Changes To Superannuation

There are a few changes to super coming into effect on 1 July 2023.
Here’s how they may affect you.

Superannuation Guarantee increase

The Superannuation Guarantee (SG), the contribution that your employer is required to make
into your super fund, will rise from the current 10.5% to 11% from 1 July 2023.
A higher SG rate means potentially greater savings for your retirement.

Employers will need to update their payroll system to comply with this increase.
Superannuation increases will apply on the date that the employees are paid their wages. This
means that if an employee’s pay period spans across two financial years, the 11% superannuation increase will only apply to any wages that are paid after 1 July 2023.


John is paid fortnightly and his employer’s final pay run for the 2022-2023 financial year will
end on 5 July 2023.
As John’s wages for the relevant fortnight will be paid after 1 July 2023, the superannuation
contribution will be 11% for the whole period.

Employer Tips for being prepared for SG changes.

  • Review current superannuation costs for all wage and salaried employees.
  • Check salary packaged arrangements. Are your agreements inclusive/exclusive of
    superannuation, or paid on top of the agreed salary?
  • For salary packages inclusive of super – check the contracts wording to make sure you apply the changes correctly as this change may also impact annualised salary arrangements.
  • Calculate your revised payroll costs from July, identify current wages and superannuation
    expense and compare to the new rate from July, so you know precisely what the impact will be.
  • Before you run your first payroll after 1 July 2023, check that the payroll software
    superannuation rate has been correctly updated to 11%.
  • Remember, short payment or late payment of SG can incur hefty penalties – plan now for higher payroll expenses from July so you don’t get caught short.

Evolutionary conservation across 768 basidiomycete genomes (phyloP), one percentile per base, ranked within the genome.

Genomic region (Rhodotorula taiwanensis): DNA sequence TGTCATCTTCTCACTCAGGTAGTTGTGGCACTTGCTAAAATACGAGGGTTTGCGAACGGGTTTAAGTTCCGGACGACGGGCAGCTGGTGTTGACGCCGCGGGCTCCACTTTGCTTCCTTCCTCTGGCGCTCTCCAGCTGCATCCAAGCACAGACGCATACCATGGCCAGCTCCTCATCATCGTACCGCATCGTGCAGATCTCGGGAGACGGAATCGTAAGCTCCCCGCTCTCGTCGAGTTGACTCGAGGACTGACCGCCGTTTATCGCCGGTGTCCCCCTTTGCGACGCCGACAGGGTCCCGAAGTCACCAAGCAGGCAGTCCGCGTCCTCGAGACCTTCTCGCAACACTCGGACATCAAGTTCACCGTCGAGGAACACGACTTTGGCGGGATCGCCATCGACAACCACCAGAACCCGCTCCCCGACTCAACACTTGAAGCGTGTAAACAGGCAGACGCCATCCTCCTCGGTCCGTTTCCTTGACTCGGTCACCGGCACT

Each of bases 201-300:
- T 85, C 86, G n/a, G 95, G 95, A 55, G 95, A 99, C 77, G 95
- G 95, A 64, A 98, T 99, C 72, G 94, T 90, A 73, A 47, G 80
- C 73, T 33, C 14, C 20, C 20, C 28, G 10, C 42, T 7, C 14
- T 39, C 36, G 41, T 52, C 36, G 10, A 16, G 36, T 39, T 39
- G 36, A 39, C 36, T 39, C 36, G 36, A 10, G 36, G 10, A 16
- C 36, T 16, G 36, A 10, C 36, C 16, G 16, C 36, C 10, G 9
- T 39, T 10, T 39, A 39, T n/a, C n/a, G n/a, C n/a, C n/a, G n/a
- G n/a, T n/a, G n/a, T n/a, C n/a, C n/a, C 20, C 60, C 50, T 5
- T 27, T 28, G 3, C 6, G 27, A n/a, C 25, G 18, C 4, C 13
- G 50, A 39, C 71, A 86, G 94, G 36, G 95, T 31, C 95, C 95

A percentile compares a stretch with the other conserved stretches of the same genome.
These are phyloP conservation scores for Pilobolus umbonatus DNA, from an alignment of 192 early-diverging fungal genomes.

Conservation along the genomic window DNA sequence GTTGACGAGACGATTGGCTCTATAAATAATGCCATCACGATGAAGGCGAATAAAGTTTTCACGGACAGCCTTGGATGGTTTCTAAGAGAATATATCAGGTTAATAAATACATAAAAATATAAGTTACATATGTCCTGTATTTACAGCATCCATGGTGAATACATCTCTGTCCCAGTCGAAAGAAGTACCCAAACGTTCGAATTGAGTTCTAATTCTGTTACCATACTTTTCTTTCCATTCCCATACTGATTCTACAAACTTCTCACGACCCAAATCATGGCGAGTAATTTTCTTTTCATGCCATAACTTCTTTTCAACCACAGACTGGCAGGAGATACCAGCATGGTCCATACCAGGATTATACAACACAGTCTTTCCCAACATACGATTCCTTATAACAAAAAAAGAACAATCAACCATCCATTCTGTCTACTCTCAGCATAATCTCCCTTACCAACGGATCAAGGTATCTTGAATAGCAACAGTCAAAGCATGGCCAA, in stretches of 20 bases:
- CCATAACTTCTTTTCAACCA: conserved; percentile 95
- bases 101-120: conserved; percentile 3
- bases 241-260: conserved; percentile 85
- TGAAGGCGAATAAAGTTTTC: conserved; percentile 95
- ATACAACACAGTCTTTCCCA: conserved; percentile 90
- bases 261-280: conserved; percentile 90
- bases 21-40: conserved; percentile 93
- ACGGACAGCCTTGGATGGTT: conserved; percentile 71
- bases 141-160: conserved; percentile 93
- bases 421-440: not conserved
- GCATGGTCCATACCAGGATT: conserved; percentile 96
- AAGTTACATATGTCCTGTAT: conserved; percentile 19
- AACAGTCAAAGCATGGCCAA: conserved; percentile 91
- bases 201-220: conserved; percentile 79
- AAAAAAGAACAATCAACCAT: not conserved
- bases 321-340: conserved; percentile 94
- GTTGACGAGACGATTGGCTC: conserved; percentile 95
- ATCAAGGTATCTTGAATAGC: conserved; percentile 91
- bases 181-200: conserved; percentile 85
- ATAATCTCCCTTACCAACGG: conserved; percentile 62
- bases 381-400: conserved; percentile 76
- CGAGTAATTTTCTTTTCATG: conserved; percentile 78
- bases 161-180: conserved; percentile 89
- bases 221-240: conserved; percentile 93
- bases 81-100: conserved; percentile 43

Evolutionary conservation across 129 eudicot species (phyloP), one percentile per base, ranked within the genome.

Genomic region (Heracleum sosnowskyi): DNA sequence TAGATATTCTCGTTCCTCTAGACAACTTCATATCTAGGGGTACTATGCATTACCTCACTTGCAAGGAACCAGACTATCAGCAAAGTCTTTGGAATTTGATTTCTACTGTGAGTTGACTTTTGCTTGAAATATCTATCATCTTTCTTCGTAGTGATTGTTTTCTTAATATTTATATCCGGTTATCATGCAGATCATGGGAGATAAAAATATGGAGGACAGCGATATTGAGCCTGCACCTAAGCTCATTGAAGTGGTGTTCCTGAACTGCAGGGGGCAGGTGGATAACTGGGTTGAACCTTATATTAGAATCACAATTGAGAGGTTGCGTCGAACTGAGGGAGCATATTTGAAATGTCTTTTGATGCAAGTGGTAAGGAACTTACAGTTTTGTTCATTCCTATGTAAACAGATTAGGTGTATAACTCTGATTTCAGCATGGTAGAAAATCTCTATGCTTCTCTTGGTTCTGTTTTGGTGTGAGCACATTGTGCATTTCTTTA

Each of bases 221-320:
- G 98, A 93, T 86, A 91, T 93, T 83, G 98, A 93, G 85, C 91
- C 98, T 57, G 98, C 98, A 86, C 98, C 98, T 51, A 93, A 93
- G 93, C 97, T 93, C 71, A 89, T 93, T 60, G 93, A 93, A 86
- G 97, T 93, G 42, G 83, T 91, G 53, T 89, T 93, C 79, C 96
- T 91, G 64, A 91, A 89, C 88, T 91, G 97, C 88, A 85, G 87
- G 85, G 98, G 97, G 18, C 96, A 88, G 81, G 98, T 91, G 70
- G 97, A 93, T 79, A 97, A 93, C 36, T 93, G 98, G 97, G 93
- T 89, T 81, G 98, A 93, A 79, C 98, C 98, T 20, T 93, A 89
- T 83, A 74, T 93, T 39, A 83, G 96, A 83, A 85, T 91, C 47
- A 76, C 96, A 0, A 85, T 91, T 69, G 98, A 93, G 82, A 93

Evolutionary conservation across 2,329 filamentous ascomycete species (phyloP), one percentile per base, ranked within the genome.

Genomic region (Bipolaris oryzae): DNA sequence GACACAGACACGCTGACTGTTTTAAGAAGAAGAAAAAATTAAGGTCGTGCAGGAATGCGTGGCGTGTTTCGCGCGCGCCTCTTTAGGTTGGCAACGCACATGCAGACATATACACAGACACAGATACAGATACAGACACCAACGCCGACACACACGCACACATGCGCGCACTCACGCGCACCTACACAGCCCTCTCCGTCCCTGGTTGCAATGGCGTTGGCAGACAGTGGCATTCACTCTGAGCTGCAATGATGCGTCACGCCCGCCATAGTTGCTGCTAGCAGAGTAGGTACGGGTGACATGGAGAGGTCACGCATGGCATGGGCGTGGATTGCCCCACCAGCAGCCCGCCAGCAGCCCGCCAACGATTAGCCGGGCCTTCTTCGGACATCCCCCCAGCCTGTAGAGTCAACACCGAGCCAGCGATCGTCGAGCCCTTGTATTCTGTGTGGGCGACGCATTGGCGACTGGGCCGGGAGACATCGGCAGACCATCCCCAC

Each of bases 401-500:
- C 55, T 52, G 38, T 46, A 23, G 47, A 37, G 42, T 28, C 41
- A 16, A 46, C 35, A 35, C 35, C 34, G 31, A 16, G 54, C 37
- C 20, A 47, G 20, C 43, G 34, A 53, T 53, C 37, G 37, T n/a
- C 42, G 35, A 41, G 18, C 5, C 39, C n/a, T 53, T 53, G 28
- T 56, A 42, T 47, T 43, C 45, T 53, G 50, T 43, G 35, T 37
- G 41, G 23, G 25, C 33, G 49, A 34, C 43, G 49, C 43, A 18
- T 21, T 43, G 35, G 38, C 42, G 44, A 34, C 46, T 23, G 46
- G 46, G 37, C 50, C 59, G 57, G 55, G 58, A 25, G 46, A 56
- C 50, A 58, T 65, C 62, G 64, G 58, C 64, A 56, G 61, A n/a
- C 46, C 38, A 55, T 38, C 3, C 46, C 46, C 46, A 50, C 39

Removal of temporary reduction in superannuation minimum drawdown rates

The minimum drawdown requirements determine the minimum amount of a pension that a
retiree must draw from their superannuation to qualify for certain tax concessions. Introduced
during the COVID pandemic, the temporary 50% reduction of the minimum pension drawdown rates will end on 30 June 2023.
Returning, the government’s standard minimum drawdown rates will apply from 1 July 2023, as outlined below.

Age                                   Standard minimum annual payment (%)

Under 65                                                  4

65-74                                                         5

75-79                                                         6

80-84                                                        7

85-89                                                         9        

90-94                                                        11

95 or more                                               14

Increase to Transfer balance cap

The General Transfer Balance Cap (TBC) is a limit on the amount of superannuation that can be
transferred into retirement phase income streams, including most pensions and annuities.

From 1 July 2023, if you haven’t already moved money into a retirement income stream your
TBC will increase from $1.7million to $1.9 million.

If you have commenced a retirement income stream before 1 July 2023, your TBC will be
between $1.6 – $1.9 million (check your personal transfer balance cap with the Australian
Taxation Office (ATO)).

All retirement products you have will count towards this cap, which is managed by the ATO. You can open multiple retirement income streams if you remain below the cap.

One of the main benefits of transferring super savings into a retirement pension is that the investment earnings within your retirement pension account are generally tax-free, and from age 60 onward, so are any pension payments you receive.

Downsizer contribution eligibility

The government downsizer contribution is an initiative to assist older Australians move out of
homes that are now too big for their needs, and free up houses for younger Australians looking to buy.

As a reminder, from 1 January 2023, you are now eligible to make a downsizer contribution if
you are 55 or over. Previously, the eligibility age was 60. You can contribute up to $300,000 as
an individual or $600,000 as a couple to your super from the proceeds of selling your property.
This is possible even when the usual contribution rules mean you wouldn’t normally be eligible
to add to your super.

Navigating your way through superannuation contribution rules can be complex, especially leading up to retirement. If you have questions or need assistance implementing payroll updates regarding upcoming changes to the superannuation guarantee, please contact us.



Naomi Aspromourgos